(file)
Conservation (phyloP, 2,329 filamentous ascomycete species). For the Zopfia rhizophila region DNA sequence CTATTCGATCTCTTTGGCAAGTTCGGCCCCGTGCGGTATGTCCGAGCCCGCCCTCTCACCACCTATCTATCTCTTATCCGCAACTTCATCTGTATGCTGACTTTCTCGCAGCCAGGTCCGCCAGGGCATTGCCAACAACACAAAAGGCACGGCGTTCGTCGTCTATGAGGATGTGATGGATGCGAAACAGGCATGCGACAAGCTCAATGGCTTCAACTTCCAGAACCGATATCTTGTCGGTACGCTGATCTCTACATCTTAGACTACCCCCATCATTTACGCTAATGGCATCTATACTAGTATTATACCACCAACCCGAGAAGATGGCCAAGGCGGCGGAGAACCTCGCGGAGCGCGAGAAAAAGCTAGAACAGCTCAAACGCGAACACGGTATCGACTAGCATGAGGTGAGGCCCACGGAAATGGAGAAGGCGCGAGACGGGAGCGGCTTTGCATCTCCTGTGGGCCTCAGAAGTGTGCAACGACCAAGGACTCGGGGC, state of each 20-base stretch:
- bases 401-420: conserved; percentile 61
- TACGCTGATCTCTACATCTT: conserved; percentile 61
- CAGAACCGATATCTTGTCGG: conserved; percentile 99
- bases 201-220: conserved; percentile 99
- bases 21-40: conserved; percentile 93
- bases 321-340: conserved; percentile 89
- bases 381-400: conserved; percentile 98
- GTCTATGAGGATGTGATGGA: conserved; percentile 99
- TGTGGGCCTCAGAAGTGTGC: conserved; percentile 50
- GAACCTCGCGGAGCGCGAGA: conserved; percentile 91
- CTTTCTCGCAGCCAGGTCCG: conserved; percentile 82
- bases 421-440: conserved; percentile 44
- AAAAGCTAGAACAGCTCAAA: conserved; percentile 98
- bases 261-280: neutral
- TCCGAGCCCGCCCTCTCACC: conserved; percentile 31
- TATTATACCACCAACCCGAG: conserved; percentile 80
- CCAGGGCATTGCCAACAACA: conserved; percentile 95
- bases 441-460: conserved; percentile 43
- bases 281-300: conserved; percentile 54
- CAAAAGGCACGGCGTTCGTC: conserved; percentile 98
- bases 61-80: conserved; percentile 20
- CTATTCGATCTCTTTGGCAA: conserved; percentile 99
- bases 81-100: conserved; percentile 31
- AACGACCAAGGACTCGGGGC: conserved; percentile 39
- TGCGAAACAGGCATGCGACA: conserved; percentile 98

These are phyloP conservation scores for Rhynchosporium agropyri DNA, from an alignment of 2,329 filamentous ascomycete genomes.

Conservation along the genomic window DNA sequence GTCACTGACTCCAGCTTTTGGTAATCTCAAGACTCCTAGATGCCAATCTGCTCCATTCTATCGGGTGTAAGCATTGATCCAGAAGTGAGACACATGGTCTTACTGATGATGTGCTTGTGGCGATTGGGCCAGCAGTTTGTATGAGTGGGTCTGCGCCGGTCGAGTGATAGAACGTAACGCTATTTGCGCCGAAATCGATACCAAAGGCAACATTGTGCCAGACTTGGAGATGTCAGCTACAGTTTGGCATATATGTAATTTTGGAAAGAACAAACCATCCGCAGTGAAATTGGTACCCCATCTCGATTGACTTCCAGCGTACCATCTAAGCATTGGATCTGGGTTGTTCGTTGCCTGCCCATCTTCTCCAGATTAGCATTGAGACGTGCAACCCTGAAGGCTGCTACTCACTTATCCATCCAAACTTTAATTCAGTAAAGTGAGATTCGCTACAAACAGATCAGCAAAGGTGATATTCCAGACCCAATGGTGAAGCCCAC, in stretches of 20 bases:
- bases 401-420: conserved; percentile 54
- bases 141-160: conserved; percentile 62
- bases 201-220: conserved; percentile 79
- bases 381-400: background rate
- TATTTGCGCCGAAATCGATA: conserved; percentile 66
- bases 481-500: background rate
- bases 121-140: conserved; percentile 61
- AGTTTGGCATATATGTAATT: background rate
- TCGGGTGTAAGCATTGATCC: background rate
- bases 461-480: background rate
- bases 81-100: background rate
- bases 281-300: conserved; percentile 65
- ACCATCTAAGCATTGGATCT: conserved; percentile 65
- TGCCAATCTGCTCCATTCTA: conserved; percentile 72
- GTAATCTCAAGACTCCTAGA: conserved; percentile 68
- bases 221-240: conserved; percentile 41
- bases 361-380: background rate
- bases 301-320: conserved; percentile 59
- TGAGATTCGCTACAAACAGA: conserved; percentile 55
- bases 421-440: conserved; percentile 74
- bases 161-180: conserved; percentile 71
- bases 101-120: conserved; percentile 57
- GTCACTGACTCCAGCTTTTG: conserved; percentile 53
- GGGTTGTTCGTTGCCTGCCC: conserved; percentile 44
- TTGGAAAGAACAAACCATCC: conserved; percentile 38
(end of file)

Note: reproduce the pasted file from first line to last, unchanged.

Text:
Conservation (phyloP, 2,329 filamentous ascomycete species). For the Zopfia rhizophila region DNA sequence CTATTCGATCTCTTTGGCAAGTTCGGCCCCGTGCGGTATGTCCGAGCCCGCCCTCTCACCACCTATCTATCTCTTATCCGCAACTTCATCTGTATGCTGACTTTCTCGCAGCCAGGTCCGCCAGGGCATTGCCAACAACACAAAAGGCACGGCGTTCGTCGTCTATGAGGATGTGATGGATGCGAAACAGGCATGCGACAAGCTCAATGGCTTCAACTTCCAGAACCGATATCTTGTCGGTACGCTGATCTCTACATCTTAGACTACCCCCATCATTTACGCTAATGGCATCTATACTAGTATTATACCACCAACCCGAGAAGATGGCCAAGGCGGCGGAGAACCTCGCGGAGCGCGAGAAAAAGCTAGAACAGCTCAAACGCGAACACGGTATCGACTAGCATGAGGTGAGGCCCACGGAAATGGAGAAGGCGCGAGACGGGAGCGGCTTTGCATCTCCTGTGGGCCTCAGAAGTGTGCAACGACCAAGGACTCGGGGC, state of each 20-base stretch:
- bases 401-420: conserved; percentile 61
- TACGCTGATCTCTACATCTT: conserved; percentile 61
- CAGAACCGATATCTTGTCGG: conserved; percentile 99
- bases 201-220: conserved; percentile 99
- bases 21-40: conserved; percentile 93
- bases 321-340: conserved; percentile 89
- bases 381-400: conserved; percentile 98
- GTCTATGAGGATGTGATGGA: conserved; percentile 99
- TGTGGGCCTCAGAAGTGTGC: conserved; percentile 50
- GAACCTCGCGGAGCGCGAGA: conserved; percentile 91
- CTTTCTCGCAGCCAGGTCCG: conserved; percentile 82
- bases 421-440: conserved; percentile 44
- AAAAGCTAGAACAGCTCAAA: conserved; percentile 98
- bases 261-280: neutral
- TCCGAGCCCGCCCTCTCACC: conserved; percentile 31
- TATTATACCACCAACCCGAG: conserved; percentile 80
- CCAGGGCATTGCCAACAACA: conserved; percentile 95
- bases 441-460: conserved; percentile 43
- bases 281-300: conserved; percentile 54
- CAAAAGGCACGGCGTTCGTC: conserved; percentile 98
- bases 61-80: conserved; percentile 20
- CTATTCGATCTCTTTGGCAA: conserved; percentile 99
- bases 81-100: conserved; percentile 31
- AACGACCAAGGACTCGGGGC: conserved; percentile 39
- TGCGAAACAGGCATGCGACA: conserved; percentile 98

These are phyloP conservation scores for Rhynchosporium agropyri DNA, from an alignment of 2,329 filamentous ascomycete genomes.

Conservation along the genomic window DNA sequence GTCACTGACTCCAGCTTTTGGTAATCTCAAGACTCCTAGATGCCAATCTGCTCCATTCTATCGGGTGTAAGCATTGATCCAGAAGTGAGACACATGGTCTTACTGATGATGTGCTTGTGGCGATTGGGCCAGCAGTTTGTATGAGTGGGTCTGCGCCGGTCGAGTGATAGAACGTAACGCTATTTGCGCCGAAATCGATACCAAAGGCAACATTGTGCCAGACTTGGAGATGTCAGCTACAGTTTGGCATATATGTAATTTTGGAAAGAACAAACCATCCGCAGTGAAATTGGTACCCCATCTCGATTGACTTCCAGCGTACCATCTAAGCATTGGATCTGGGTTGTTCGTTGCCTGCCCATCTTCTCCAGATTAGCATTGAGACGTGCAACCCTGAAGGCTGCTACTCACTTATCCATCCAAACTTTAATTCAGTAAAGTGAGATTCGCTACAAACAGATCAGCAAAGGTGATATTCCAGACCCAATGGTGAAGCCCAC, in stretches of 20 bases:
- bases 401-420: conserved; percentile 54
- bases 141-160: conserved; percentile 62
- bases 201-220: conserved; percentile 79
- bases 381-400: background rate
- TATTTGCGCCGAAATCGATA: conserved; percentile 66
- bases 481-500: background rate
- bases 121-140: conserved; percentile 61
- AGTTTGGCATATATGTAATT: background rate
- TCGGGTGTAAGCATTGATCC: background rate
- bases 461-480: background rate
- bases 81-100: background rate
- bases 281-300: conserved; percentile 65
- ACCATCTAAGCATTGGATCT: conserved; percentile 65
- TGCCAATCTGCTCCATTCTA: conserved; percentile 72
- GTAATCTCAAGACTCCTAGA: conserved; percentile 68
- bases 221-240: conserved; percentile 41
- bases 361-380: background rate
- bases 301-320: conserved; percentile 59
- TGAGATTCGCTACAAACAGA: conserved; percentile 55
- bases 421-440: conserved; percentile 74
- bases 161-180: conserved; percentile 71
- bases 101-120: conserved; percentile 57
- GTCACTGACTCCAGCTTTTG: conserved; percentile 53
- GGGTTGTTCGTTGCCTGCCC: conserved; percentile 44
- TTGGAAAGAACAAACCATCC: conserved; percentile 38